TMS Selection: Spoilt for Choice?

Some of the challenges treasuries are confronted with include turbulent markets, complex company structures and a limited workforce. Meanwhile, financial departments are under increasing pressure due to growing responsibilities for new strategic tasks. Therefore treasury management systems (TMS) are used for the efficient handling of all financial processes in international companies. In general, state-of-the-art software covers the areas of cash management, treasury and risk management, payments and reporting. The main advantages of using a TMS are a centralised database, company-wide reach with one system, straight-through processing (STP), the electronic documentation of all workflows, as well as comprehensive analyses and new reporting possibilities.

The following seven steps sum up the best practice TMS selection process.

1. Composing a project team

In the system selection the treasury, IT, accounting and controlling department as well as the legal department are involved. Commonly, the project manager belongs to the treasury department.

The project manager works closely together with the system vendors’ project manager. Treasury experts at the software provider´s side support the project manager in customising and user trainings. A technical project manager is generally involved in the implementation project at an early stage. The project manager consults the IT department at the customer´s side to select the optimal hardware set-up. Where the TMS solution is platform-independent, different configurations are possible.

2. Definition of requirements

The evaluation of the new treasury system starts with setting up the functional and technical requirements. This is done in the treasury and IT department. External consultants often support the project team in the selection and implementation process. Within this stage it is also necessary to identify interfaces with other departments such as the accounting or controlling department. Therefore common workflows and existing IT infrastructure have to be examined in detail. As treasury software is often rolled out worldwide, the requirements of future users such as local cash managers or controllers also have to be taken into account. Furthermore, the IT experts have to decide how decentralised users can access the system.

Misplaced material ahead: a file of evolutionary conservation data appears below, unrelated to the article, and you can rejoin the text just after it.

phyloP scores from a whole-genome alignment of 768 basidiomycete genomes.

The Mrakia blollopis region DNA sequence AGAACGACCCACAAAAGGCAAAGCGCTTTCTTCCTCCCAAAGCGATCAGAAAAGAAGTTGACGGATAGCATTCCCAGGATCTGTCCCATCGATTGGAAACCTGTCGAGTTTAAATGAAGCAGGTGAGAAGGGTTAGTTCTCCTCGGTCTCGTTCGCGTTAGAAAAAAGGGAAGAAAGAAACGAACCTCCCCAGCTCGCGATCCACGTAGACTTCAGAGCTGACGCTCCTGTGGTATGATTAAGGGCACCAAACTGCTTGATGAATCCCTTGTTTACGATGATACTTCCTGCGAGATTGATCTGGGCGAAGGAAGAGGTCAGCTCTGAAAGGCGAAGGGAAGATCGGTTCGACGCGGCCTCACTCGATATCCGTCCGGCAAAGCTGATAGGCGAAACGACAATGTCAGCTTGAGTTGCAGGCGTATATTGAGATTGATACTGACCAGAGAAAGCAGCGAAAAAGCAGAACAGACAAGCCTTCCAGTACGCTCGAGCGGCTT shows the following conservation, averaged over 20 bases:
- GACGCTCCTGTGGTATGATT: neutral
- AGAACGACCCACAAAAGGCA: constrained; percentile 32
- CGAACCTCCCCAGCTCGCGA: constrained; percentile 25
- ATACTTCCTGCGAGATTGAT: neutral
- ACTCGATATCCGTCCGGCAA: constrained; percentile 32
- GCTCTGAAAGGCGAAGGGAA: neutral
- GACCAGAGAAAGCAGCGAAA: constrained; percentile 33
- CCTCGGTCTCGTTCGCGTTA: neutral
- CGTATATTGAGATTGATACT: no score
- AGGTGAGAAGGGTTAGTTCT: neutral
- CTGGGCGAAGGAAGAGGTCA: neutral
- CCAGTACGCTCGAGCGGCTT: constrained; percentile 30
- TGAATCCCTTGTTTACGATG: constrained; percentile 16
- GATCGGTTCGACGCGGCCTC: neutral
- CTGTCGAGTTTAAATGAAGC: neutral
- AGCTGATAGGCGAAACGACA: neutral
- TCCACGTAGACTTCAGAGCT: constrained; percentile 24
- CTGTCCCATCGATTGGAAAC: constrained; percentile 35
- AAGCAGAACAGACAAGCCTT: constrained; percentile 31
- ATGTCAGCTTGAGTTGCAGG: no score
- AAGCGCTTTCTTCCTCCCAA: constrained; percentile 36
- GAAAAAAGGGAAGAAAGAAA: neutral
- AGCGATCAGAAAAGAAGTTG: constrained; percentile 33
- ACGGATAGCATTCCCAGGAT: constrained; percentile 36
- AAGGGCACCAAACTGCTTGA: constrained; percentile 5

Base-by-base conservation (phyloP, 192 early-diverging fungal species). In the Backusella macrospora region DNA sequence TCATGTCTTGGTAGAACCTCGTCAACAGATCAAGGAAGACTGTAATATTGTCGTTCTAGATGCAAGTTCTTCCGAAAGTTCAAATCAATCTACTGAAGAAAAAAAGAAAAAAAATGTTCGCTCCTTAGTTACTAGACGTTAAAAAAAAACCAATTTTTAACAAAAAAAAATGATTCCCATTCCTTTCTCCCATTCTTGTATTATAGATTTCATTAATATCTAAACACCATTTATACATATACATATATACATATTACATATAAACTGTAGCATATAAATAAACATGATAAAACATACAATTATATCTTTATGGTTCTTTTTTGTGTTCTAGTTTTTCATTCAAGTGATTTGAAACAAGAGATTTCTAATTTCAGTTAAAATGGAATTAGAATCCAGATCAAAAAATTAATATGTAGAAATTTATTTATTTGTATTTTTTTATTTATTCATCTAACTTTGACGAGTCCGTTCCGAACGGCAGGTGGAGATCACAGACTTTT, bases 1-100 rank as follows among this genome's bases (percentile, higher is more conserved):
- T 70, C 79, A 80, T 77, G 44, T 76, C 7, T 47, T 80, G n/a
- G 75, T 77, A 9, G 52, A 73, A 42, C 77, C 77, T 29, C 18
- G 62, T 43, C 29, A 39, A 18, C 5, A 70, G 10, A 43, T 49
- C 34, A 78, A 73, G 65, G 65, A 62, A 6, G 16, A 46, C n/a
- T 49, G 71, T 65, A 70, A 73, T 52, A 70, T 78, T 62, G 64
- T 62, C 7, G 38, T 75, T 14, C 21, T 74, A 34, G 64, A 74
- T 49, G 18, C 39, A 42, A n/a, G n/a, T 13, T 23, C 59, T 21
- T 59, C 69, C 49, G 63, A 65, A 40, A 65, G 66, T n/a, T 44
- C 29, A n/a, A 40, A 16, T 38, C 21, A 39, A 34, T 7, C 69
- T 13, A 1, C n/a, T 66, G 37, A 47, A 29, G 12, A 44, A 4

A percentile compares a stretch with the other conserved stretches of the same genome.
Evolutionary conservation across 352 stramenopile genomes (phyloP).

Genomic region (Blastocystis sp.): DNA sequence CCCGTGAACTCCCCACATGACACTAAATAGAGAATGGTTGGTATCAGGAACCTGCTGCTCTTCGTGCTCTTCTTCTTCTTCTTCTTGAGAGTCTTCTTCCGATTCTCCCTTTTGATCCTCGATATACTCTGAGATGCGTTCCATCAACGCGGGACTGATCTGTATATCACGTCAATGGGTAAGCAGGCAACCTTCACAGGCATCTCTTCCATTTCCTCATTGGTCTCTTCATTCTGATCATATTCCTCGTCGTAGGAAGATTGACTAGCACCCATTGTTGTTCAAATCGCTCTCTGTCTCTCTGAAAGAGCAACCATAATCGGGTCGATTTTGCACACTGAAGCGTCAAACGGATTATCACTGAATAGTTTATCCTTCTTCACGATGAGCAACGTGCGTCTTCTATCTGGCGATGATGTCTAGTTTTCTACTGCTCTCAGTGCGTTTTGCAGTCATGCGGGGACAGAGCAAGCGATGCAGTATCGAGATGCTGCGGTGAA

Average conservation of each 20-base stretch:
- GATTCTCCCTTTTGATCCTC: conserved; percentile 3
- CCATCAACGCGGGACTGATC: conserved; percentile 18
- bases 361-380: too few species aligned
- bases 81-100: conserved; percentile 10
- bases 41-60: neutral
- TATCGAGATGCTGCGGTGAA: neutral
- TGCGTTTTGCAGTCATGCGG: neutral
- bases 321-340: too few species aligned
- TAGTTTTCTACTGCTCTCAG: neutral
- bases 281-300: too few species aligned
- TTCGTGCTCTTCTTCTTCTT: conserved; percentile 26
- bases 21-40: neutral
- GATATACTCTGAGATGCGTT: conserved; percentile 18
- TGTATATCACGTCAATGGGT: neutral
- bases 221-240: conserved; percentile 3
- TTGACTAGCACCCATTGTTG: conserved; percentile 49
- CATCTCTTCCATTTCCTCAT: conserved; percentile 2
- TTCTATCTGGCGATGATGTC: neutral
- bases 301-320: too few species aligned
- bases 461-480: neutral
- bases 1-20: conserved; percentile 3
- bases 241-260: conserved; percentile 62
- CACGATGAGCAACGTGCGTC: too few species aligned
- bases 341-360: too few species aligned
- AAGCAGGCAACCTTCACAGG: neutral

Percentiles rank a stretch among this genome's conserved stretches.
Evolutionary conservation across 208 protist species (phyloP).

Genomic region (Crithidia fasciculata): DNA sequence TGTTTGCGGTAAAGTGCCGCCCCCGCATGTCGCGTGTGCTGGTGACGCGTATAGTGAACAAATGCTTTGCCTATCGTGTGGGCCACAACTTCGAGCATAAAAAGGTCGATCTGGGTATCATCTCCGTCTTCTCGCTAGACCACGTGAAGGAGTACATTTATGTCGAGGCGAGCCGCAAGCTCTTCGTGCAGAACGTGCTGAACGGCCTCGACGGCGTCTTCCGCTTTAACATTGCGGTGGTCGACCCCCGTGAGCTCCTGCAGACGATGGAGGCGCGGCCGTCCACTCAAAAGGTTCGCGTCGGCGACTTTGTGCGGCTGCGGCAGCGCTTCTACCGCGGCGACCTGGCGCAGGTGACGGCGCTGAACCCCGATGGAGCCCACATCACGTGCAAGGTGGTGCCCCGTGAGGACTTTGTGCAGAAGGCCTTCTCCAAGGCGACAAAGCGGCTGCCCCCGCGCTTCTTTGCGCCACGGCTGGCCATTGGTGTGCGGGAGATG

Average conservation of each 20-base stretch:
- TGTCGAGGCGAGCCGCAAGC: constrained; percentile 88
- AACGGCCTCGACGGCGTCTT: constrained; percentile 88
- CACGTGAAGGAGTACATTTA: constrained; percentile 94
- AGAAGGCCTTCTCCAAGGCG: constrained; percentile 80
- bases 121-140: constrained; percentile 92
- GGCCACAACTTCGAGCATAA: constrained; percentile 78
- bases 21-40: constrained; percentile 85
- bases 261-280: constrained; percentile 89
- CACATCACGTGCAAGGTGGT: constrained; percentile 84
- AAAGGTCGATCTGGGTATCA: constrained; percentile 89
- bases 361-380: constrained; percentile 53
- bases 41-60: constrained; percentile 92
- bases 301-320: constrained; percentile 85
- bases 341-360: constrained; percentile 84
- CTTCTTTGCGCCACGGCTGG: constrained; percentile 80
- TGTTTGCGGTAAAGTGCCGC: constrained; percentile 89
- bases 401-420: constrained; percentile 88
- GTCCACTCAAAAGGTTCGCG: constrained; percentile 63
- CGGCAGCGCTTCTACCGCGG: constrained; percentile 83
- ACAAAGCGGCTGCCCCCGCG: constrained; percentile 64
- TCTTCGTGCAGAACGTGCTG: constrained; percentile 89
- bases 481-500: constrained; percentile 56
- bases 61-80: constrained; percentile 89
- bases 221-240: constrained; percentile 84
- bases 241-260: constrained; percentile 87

In general, the software could be locally installed at the customer or provided as an application service provider (ASP) solution. The ASP solution could be hosted by the treasury system vendor or an external provider. Local entities can access the treasury system via intranet, intranet or a separate client. Afterwards the requirements have to be prioritised. At this point, distinguishing between knockout criteria, main functionalities and nice-to-have features is recommended.

3. Setting up the RFP

In general, all requirements are summed up in a request for proposals (RFP). The RFP is usually sent to a long-list of about 10 system vendors. As different as the companies are their RFPs. The tender’s complexity varies a lot, depending on the treasury organisation and the financial workflows. Questionnaires range from 10 to several hundred questions. Some companies prefer closed, others open questions – occasionally even ones that have to be filled out by hand.

4. Evaluation of responses

Next the RFP responses of the system providers are compared. Functional and technical strengths and deficits are identified and a short-list containing between three and five system vendors is set up. At this stage professional system vendors stand out due to sending back the RFP in time, comprehensive answering of questions and availability for call backs.